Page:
sarahPer Dobek, the 2016 AAM Budget Survey indicated that most firms invest early. The highest growth firms employ one marketing professional for every 34 employees, while the average firm employs one marketing professional for every 54 employees. I usually recommend hiring a full-time marketer when a firm reaches 45 employees, so I guess I am in the ballpark according to the AAM survey.

As for the other professional support positions, I have observed that growing firms hire or designate a full-time, professional firm administrator when the have 12-15 people, although I see very successful firm administrators in much smaller firms. When the firm administrator becomes saturated with work, an HR professional should be added, usually at 70 to 80 people. A CPA controller is a huge benefit to a growing firm when it reaches 80 to 100 people. The former firm bookkeeper might then be designated the assistant controller.

As a firm grows, adding non-CPA, degreed, support professionals is a necessity.

  • To me, job titles don't matter. Everyone is in sales. It's the only way we stay in business.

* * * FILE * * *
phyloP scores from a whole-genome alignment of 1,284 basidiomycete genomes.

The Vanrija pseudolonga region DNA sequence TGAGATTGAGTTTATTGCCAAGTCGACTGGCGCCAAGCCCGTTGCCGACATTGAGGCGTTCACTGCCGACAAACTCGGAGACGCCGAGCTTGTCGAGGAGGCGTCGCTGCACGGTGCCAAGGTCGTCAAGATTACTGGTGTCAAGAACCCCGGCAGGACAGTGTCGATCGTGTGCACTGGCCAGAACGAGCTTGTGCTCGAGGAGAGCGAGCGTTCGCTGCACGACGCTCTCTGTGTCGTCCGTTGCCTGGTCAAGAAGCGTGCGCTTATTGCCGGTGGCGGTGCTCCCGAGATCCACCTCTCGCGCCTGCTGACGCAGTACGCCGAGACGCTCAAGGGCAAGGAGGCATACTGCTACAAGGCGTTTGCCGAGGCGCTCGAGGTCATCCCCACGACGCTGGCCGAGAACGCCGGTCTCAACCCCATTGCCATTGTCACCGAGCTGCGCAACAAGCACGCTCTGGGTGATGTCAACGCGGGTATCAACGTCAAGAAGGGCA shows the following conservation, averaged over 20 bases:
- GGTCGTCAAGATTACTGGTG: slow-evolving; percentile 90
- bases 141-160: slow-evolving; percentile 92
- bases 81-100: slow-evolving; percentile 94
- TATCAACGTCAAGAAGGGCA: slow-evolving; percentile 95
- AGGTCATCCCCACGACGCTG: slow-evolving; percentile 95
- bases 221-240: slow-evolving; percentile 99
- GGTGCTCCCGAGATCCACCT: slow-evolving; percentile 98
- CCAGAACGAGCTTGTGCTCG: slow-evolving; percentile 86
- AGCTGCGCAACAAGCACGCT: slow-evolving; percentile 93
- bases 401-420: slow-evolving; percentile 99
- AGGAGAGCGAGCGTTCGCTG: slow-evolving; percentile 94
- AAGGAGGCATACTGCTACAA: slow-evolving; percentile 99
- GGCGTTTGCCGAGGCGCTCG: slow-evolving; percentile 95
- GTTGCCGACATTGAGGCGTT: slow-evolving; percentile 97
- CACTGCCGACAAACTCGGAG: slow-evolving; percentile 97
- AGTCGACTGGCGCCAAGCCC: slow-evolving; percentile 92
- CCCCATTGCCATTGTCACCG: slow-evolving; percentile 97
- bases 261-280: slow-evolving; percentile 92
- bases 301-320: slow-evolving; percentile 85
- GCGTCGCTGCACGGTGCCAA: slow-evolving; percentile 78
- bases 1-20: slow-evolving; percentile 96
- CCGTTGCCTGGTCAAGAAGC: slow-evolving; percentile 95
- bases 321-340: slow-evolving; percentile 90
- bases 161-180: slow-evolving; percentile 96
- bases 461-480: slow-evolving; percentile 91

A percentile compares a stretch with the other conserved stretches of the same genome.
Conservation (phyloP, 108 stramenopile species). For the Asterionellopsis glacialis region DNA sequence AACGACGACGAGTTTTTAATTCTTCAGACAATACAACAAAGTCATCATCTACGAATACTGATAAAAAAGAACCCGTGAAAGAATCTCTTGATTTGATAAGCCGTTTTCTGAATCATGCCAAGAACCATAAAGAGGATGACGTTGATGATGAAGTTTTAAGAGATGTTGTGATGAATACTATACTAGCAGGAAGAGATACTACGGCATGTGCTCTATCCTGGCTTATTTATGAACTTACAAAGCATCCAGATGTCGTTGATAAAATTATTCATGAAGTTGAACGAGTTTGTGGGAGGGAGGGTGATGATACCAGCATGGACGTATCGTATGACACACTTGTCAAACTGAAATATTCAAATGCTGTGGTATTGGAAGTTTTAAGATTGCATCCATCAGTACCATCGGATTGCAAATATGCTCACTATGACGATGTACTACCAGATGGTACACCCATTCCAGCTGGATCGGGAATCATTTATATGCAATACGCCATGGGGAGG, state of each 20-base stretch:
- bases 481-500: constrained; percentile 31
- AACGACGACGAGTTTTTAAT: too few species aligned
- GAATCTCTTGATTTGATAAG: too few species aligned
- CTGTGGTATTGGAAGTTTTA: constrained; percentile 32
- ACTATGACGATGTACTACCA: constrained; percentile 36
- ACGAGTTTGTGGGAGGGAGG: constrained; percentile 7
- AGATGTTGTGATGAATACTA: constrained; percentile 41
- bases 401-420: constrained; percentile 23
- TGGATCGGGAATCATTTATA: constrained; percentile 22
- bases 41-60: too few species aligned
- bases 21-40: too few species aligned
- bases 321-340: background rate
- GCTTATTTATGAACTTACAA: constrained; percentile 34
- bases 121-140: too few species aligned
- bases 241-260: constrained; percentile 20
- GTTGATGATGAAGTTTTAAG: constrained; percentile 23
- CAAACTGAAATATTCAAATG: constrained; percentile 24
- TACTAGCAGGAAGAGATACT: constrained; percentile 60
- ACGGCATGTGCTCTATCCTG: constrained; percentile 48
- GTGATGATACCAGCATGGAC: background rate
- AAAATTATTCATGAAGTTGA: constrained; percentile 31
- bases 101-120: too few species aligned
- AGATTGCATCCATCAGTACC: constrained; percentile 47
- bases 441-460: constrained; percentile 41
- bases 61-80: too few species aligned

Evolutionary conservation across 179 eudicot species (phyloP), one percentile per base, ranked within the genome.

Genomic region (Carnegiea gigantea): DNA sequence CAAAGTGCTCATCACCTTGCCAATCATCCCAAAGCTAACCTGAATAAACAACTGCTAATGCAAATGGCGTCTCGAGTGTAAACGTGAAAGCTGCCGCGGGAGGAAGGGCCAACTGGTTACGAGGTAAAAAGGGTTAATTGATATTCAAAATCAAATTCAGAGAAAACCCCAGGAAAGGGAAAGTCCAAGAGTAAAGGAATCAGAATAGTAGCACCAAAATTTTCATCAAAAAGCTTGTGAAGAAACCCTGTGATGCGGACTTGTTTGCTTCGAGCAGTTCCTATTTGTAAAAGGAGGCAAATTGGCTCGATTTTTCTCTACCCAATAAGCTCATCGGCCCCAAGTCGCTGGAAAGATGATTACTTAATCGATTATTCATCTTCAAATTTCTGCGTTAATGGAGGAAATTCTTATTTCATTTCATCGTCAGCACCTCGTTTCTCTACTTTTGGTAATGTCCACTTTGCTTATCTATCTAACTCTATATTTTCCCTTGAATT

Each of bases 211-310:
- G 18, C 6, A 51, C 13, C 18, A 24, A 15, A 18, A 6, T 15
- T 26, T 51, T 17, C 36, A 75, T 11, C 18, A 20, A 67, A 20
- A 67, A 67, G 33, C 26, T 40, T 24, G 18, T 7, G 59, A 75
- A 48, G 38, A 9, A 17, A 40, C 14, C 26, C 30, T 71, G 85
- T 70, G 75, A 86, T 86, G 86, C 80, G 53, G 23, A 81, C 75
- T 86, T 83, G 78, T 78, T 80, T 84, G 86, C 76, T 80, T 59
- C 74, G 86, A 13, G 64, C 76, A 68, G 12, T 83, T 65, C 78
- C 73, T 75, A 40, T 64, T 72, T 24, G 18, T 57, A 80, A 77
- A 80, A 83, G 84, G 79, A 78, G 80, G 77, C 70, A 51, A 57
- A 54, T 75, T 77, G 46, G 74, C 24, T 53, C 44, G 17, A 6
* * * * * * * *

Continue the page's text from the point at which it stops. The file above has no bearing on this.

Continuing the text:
• Harvey Mackay

Wednesday, May 31st, 2017

Why Top Performers Leave Your Firm

“Culture is to recruiting as product is to marketing.” – HubSpot’s Culture Code

Thanks to Lisa Benson for making me aware of an article on LinkedIn – Why Millennials Keep Dumping You: An Open Letter to Management.

It addresses the issue of millennials leaving jobs but I think that it applies to every top performer in CPA firms, no matter what their generation.

Public accounting needs millennials, they are going to be the majority of the workforce in just a few short years. It’s time to take keeping them more seriously.

Here’s a summary of the article. It is a message for management about what is really behind a top performer’s resignation letter:

You tolerate low-performance. – CPA leaders you are SO guilty of this. It is very demotivating to a high-achiever to see Lazy Lily tolerated. You have heard this from me before – a bad apple can spoil the whole barrel.

ROI is not enough for me. – I want to do the best possible job for our client. I even spend weekends thinking about solutions. Then on Monday I hear about billable hours and realization. I want you to talk to me about how WE make a difference in the success of the firm clients.